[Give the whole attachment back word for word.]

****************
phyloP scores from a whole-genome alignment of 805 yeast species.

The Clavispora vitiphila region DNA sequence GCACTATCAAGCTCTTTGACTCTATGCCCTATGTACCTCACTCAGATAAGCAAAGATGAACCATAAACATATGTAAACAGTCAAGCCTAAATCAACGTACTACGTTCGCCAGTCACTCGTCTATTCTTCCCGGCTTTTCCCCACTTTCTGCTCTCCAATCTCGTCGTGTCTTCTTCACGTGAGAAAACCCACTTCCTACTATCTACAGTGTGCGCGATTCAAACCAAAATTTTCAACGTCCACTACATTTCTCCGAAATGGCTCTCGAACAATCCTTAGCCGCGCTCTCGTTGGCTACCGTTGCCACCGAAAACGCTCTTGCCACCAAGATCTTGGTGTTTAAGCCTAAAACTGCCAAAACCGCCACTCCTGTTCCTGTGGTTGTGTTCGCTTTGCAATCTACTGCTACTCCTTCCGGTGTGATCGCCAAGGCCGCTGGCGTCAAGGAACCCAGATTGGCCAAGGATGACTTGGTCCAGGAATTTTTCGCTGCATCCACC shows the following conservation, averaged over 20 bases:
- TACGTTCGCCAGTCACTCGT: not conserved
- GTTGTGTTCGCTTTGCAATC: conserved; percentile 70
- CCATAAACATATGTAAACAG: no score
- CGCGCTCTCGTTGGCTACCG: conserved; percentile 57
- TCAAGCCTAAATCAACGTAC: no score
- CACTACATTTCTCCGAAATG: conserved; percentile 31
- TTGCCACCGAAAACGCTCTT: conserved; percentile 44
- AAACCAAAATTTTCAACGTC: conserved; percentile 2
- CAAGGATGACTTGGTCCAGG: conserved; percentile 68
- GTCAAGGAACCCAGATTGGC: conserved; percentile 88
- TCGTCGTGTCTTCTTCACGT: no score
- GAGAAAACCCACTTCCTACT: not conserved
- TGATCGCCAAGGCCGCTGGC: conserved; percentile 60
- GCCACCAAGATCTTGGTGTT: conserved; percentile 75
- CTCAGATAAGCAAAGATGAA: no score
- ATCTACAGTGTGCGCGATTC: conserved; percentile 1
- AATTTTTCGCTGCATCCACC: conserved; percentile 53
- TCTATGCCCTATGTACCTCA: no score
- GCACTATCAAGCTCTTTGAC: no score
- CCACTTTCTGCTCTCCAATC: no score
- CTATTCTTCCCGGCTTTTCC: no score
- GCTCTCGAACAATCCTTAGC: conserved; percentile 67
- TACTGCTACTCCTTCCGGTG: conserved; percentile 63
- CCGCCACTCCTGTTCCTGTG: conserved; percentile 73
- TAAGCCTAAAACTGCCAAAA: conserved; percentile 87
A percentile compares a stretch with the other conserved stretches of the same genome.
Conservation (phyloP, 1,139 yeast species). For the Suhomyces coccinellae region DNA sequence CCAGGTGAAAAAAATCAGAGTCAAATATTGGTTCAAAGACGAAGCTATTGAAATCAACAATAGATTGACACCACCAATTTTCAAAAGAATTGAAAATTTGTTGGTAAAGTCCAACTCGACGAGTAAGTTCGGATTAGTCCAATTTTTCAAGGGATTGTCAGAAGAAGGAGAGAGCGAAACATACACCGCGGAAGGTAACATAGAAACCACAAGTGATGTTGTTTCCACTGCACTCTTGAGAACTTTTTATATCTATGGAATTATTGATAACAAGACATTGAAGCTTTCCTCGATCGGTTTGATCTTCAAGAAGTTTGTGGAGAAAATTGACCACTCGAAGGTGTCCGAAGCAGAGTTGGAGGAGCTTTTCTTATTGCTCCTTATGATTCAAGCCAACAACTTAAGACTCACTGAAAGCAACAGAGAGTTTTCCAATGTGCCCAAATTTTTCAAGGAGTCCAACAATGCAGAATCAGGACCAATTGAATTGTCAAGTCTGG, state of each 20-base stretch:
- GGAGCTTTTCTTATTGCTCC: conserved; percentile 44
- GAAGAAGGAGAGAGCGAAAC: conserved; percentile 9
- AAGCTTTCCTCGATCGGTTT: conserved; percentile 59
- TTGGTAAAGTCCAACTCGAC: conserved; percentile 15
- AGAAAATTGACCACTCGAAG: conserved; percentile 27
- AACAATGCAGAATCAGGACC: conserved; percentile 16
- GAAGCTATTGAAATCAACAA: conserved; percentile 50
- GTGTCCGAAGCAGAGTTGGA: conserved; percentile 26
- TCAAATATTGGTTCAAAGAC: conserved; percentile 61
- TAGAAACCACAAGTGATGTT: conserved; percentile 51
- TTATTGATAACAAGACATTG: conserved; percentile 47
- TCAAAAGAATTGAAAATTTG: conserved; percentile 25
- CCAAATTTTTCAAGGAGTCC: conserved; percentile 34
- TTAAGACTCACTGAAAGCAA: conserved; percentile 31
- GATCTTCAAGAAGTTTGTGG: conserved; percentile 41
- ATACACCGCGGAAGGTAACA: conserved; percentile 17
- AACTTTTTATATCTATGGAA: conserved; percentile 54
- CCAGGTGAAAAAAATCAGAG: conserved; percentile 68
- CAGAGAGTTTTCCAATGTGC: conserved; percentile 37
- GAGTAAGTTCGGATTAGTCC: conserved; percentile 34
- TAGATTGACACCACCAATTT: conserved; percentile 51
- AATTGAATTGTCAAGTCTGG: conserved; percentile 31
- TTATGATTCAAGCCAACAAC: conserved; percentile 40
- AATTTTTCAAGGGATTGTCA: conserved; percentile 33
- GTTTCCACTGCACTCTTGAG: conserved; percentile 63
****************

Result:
phyloP scores from a whole-genome alignment of 805 yeast species.

The Clavispora vitiphila region DNA sequence GCACTATCAAGCTCTTTGACTCTATGCCCTATGTACCTCACTCAGATAAGCAAAGATGAACCATAAACATATGTAAACAGTCAAGCCTAAATCAACGTACTACGTTCGCCAGTCACTCGTCTATTCTTCCCGGCTTTTCCCCACTTTCTGCTCTCCAATCTCGTCGTGTCTTCTTCACGTGAGAAAACCCACTTCCTACTATCTACAGTGTGCGCGATTCAAACCAAAATTTTCAACGTCCACTACATTTCTCCGAAATGGCTCTCGAACAATCCTTAGCCGCGCTCTCGTTGGCTACCGTTGCCACCGAAAACGCTCTTGCCACCAAGATCTTGGTGTTTAAGCCTAAAACTGCCAAAACCGCCACTCCTGTTCCTGTGGTTGTGTTCGCTTTGCAATCTACTGCTACTCCTTCCGGTGTGATCGCCAAGGCCGCTGGCGTCAAGGAACCCAGATTGGCCAAGGATGACTTGGTCCAGGAATTTTTCGCTGCATCCACC shows the following conservation, averaged over 20 bases:
- TACGTTCGCCAGTCACTCGT: not conserved
- GTTGTGTTCGCTTTGCAATC: conserved; percentile 70
- CCATAAACATATGTAAACAG: no score
- CGCGCTCTCGTTGGCTACCG: conserved; percentile 57
- TCAAGCCTAAATCAACGTAC: no score
- CACTACATTTCTCCGAAATG: conserved; percentile 31
- TTGCCACCGAAAACGCTCTT: conserved; percentile 44
- AAACCAAAATTTTCAACGTC: conserved; percentile 2
- CAAGGATGACTTGGTCCAGG: conserved; percentile 68
- GTCAAGGAACCCAGATTGGC: conserved; percentile 88
- TCGTCGTGTCTTCTTCACGT: no score
- GAGAAAACCCACTTCCTACT: not conserved
- TGATCGCCAAGGCCGCTGGC: conserved; percentile 60
- GCCACCAAGATCTTGGTGTT: conserved; percentile 75
- CTCAGATAAGCAAAGATGAA: no score
- ATCTACAGTGTGCGCGATTC: conserved; percentile 1
- AATTTTTCGCTGCATCCACC: conserved; percentile 53
- TCTATGCCCTATGTACCTCA: no score
- GCACTATCAAGCTCTTTGAC: no score
- CCACTTTCTGCTCTCCAATC: no score
- CTATTCTTCCCGGCTTTTCC: no score
- GCTCTCGAACAATCCTTAGC: conserved; percentile 67
- TACTGCTACTCCTTCCGGTG: conserved; percentile 63
- CCGCCACTCCTGTTCCTGTG: conserved; percentile 73
- TAAGCCTAAAACTGCCAAAA: conserved; percentile 87
A percentile compares a stretch with the other conserved stretches of the same genome.
Conservation (phyloP, 1,139 yeast species). For the Suhomyces coccinellae region DNA sequence CCAGGTGAAAAAAATCAGAGTCAAATATTGGTTCAAAGACGAAGCTATTGAAATCAACAATAGATTGACACCACCAATTTTCAAAAGAATTGAAAATTTGTTGGTAAAGTCCAACTCGACGAGTAAGTTCGGATTAGTCCAATTTTTCAAGGGATTGTCAGAAGAAGGAGAGAGCGAAACATACACCGCGGAAGGTAACATAGAAACCACAAGTGATGTTGTTTCCACTGCACTCTTGAGAACTTTTTATATCTATGGAATTATTGATAACAAGACATTGAAGCTTTCCTCGATCGGTTTGATCTTCAAGAAGTTTGTGGAGAAAATTGACCACTCGAAGGTGTCCGAAGCAGAGTTGGAGGAGCTTTTCTTATTGCTCCTTATGATTCAAGCCAACAACTTAAGACTCACTGAAAGCAACAGAGAGTTTTCCAATGTGCCCAAATTTTTCAAGGAGTCCAACAATGCAGAATCAGGACCAATTGAATTGTCAAGTCTGG, state of each 20-base stretch:
- GGAGCTTTTCTTATTGCTCC: conserved; percentile 44
- GAAGAAGGAGAGAGCGAAAC: conserved; percentile 9
- AAGCTTTCCTCGATCGGTTT: conserved; percentile 59
- TTGGTAAAGTCCAACTCGAC: conserved; percentile 15
- AGAAAATTGACCACTCGAAG: conserved; percentile 27
- AACAATGCAGAATCAGGACC: conserved; percentile 16
- GAAGCTATTGAAATCAACAA: conserved; percentile 50
- GTGTCCGAAGCAGAGTTGGA: conserved; percentile 26
- TCAAATATTGGTTCAAAGAC: conserved; percentile 61
- TAGAAACCACAAGTGATGTT: conserved; percentile 51
- TTATTGATAACAAGACATTG: conserved; percentile 47
- TCAAAAGAATTGAAAATTTG: conserved; percentile 25
- CCAAATTTTTCAAGGAGTCC: conserved; percentile 34
- TTAAGACTCACTGAAAGCAA: conserved; percentile 31
- GATCTTCAAGAAGTTTGTGG: conserved; percentile 41
- ATACACCGCGGAAGGTAACA: conserved; percentile 17
- AACTTTTTATATCTATGGAA: conserved; percentile 54
- CCAGGTGAAAAAAATCAGAG: conserved; percentile 68
- CAGAGAGTTTTCCAATGTGC: conserved; percentile 37
- GAGTAAGTTCGGATTAGTCC: conserved; percentile 34
- TAGATTGACACCACCAATTT: conserved; percentile 51
- AATTGAATTGTCAAGTCTGG: conserved; percentile 31
- TTATGATTCAAGCCAACAAC: conserved; percentile 40
- AATTTTTCAAGGGATTGTCA: conserved; percentile 33
- GTTTCCACTGCACTCTTGAG: conserved; percentile 63